What determines a cigar size?
Cigar sizes are pretty simple. 50 ring gauge is bigger than 40, 60 is bigger than 50. Similarly, 5 inches is bigger than 4 inches, and 6 inches is bigger than 5. Anyone on earth could have told you that or at least figured that little nugget of wisdom out all on his lonesome. But cigar size is a lot more important than you might imagine. Here we'll explain what is cigar size and how it affects your cigar smoking experience. Sure, we all have our favorite sizes. Mine is anywhere between Robusto and Toro sized cigars. It has the perfect time of burn for me and has a better mouth feel than most other cigars. This allows me to become relaxed and at peace while typing away at these fine articles I write every day. But to be quite honest, Robusto and Toro sized cigars are not the ONLY size I go to for every cigar. With each cigar comes different blends and flavors that can be amplified or reduced based on what size you get. Not only that, but the ring gauge can also alter the flavor of the smoke as well, thus completely changing your cigar smoking experience.
Now you may not think it’s that big of a deal going from a Corona to a Robusto or a Toro to a Gordo. In fact, the only thing that might change for you is the burn time in your opinion, but I’m about to shatter your world. Ring size has a lot to do with the flavor of your cigar. Somewhere along your journey to becoming a regular cigar smoker, someone probably told you some ridiculous claim that 60 percent of the flavor of your cigar comes from the wrapper alone while 40 percent comes from the filler and binder. Well, to quote our dear Vice President, “that’s a load of Malarkey.” Flavor is determined by blend and the size of the cigar. I wrote an article about a year ago titled “Is Bigger Better,” which touches upon my theory here. When you get a massive ring gauge cigar, what are you paying for? A ton of filler and binder with very little wrapper. Similarly, when you buy a Corona sized cigar, you get very little filler and binder with a lot of wrapper by proportion.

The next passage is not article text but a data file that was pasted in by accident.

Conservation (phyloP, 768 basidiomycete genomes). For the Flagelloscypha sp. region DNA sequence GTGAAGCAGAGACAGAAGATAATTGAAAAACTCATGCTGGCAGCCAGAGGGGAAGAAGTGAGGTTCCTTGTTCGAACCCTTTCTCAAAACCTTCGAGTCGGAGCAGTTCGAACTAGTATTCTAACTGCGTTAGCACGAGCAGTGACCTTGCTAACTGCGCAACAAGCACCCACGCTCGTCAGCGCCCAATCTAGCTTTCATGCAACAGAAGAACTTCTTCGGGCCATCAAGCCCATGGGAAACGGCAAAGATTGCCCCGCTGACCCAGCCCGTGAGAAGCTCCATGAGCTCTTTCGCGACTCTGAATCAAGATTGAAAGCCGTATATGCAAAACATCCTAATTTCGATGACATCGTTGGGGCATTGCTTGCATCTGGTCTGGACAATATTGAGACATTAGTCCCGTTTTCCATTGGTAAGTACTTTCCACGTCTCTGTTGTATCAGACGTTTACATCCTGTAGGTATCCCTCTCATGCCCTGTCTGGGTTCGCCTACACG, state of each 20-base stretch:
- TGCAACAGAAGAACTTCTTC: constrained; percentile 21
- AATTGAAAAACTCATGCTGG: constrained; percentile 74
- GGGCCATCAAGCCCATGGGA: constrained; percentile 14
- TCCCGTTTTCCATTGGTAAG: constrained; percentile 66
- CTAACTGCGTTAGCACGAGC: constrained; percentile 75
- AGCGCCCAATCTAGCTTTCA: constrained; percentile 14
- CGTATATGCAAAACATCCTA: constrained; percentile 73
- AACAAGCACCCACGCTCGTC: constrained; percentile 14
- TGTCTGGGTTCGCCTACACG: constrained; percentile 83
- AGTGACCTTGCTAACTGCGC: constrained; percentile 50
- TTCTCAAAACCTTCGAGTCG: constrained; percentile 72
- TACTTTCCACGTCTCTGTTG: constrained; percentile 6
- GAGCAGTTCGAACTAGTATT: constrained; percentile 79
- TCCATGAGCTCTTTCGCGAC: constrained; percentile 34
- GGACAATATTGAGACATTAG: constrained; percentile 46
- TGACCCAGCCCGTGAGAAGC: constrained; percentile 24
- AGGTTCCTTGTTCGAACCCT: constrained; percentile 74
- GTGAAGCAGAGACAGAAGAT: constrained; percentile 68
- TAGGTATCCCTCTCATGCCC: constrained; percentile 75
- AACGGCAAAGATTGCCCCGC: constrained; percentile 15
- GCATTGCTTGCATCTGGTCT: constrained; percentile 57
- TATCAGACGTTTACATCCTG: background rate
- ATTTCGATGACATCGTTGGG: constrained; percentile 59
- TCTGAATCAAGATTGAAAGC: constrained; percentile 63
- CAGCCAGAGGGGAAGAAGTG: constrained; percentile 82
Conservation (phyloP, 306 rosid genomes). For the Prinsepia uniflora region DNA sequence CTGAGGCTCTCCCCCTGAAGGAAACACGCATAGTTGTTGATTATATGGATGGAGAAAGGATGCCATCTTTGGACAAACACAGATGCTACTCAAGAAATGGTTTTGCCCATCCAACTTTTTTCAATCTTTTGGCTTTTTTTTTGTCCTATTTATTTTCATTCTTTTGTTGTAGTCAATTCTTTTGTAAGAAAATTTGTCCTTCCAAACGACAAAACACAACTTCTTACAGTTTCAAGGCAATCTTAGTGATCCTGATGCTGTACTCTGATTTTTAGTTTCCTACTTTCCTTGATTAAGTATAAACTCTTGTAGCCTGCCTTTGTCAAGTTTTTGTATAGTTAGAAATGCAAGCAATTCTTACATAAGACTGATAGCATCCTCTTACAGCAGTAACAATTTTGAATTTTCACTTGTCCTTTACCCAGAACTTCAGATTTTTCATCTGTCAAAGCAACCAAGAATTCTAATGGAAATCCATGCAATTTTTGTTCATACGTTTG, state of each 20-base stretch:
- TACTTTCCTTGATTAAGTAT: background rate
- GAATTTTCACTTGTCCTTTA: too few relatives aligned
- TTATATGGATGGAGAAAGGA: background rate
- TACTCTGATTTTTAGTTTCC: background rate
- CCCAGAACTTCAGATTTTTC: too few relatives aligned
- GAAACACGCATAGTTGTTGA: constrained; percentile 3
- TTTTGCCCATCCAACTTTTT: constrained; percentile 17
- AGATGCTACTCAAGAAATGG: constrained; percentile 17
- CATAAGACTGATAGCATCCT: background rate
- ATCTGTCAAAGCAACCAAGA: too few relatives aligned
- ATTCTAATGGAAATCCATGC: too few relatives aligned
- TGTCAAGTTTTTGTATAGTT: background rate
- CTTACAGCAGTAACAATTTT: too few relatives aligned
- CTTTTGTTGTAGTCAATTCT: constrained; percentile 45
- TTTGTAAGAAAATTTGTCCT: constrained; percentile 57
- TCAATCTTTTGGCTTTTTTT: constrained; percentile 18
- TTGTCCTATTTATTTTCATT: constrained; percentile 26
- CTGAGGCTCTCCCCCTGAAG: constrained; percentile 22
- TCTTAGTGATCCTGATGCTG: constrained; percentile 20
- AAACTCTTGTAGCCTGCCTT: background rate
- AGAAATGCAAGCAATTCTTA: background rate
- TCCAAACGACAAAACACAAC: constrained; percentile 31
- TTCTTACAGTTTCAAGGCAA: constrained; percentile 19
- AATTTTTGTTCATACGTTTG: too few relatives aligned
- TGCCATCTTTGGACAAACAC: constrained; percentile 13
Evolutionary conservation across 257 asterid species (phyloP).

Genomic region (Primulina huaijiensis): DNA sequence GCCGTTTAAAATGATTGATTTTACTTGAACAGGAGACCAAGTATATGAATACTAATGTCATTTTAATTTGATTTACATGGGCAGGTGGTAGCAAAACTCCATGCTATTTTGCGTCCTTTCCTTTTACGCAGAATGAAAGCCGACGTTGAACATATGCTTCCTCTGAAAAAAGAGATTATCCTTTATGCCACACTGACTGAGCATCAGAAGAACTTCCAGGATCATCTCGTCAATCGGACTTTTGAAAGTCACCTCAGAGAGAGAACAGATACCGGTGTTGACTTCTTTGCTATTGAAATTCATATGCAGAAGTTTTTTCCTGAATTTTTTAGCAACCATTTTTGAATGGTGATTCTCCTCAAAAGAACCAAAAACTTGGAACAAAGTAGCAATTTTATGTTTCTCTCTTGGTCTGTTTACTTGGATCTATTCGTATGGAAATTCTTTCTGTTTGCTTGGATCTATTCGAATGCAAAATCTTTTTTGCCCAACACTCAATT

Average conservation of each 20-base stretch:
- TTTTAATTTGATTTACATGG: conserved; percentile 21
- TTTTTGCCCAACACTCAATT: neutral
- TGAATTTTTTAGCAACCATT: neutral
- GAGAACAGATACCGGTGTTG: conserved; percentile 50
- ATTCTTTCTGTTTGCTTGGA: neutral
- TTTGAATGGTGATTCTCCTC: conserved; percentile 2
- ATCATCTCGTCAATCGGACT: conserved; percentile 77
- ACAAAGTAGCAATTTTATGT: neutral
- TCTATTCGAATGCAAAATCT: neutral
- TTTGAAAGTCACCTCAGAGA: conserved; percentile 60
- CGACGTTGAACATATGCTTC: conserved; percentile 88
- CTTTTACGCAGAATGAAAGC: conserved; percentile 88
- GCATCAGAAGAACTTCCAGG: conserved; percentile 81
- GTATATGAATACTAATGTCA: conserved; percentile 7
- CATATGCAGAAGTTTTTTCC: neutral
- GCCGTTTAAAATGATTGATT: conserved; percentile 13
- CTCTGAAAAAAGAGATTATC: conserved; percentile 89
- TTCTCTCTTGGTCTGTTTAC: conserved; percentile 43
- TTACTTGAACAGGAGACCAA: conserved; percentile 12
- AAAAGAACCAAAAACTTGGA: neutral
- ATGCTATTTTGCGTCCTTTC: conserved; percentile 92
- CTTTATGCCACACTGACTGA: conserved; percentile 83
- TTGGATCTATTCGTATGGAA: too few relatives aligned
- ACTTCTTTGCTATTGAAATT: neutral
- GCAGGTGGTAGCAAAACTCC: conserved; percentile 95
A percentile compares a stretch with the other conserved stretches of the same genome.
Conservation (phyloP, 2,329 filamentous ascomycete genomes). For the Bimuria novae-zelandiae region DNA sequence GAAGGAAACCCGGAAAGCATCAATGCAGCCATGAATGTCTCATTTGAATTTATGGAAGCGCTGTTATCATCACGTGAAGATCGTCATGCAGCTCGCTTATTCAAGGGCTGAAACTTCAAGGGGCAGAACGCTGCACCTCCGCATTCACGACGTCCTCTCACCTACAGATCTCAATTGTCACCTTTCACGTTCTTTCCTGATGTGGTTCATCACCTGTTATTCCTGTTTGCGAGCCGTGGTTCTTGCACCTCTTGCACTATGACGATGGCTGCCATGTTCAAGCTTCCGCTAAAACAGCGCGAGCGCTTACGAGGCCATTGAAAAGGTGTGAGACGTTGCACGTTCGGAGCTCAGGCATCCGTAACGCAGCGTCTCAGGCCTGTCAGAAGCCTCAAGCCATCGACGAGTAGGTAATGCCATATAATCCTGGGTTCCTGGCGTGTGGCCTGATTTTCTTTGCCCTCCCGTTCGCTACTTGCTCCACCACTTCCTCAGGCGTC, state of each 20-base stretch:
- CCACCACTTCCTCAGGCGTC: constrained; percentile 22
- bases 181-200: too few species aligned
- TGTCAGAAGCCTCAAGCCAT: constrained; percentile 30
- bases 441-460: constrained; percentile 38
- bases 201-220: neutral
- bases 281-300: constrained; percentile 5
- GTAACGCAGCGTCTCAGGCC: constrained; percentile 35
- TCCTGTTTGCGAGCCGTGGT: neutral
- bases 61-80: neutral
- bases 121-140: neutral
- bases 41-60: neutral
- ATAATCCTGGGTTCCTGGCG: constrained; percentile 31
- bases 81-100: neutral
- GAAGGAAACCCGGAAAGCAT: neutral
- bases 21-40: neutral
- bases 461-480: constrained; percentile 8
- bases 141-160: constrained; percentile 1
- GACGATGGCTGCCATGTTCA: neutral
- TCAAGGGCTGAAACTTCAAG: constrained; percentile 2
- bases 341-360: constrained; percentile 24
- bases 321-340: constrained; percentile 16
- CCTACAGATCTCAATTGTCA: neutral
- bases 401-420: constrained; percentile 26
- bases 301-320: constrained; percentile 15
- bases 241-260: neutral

So what does this mean in terms of flavor? In the old days in Cuba, cigars were blended in the Corona size. You were taking most of your flavor from the wrapper and diminishing the flavor profile of the filler and binder, making wrapper king of all tobaccos. Nowadays, most cigars are blended in the Robusto and Toro sizes to allow for a blend that takes flavors from all three sections. Going to a massive ring size will only leave you with more flavors from the binder and filler whereas going smaller will give you more wrapper flavor. This is why I’m a big fan of our Test Flight samplers. It gives the customer a few different sizes to sample to find the best one for him. That is, in fact, why we make them. We realize the differences in flavor from shape to shape. Your job is to simply pick the size you like best!
Never think all cigars sizes are the same. You’re never going to get the same flavor out of a Corona that you would from a Torpedo or Gordo. In fact, they aren’t supposed to have the same flavor profiles by design. Each size is supposed to dissect the blend in interesting and new ways so you can experience each different section of tobacco differently from one cigar size to the next. The smoker who is more heavily concentrated on what wrapper type they receive should be more open to trying out Corona sized cigars since you will get the most wrapper flavor out of it. Smokers who like bigger cigars will want to look for quality fillers and binders with a lot of flavor so they can enjoy a blast of flavor from those sections while smoking and to diminish the flavor effect the wrapper might have. In any case, the most important thing to do is find the size that suits you, so make sure you try every size you can and find your go-to!
My job here is pretty simple - I write stuff, I post stuff to Facebook, and I take it to the house consistently at the weekly slam drunk contest. I do it all while sipping on a fine glass of cognac at my desk (don’t tell my boss), and wearing cashmere slippers. Let’s just say "The Hef" has nothing on me.Show all Jonathan DeTore's Articles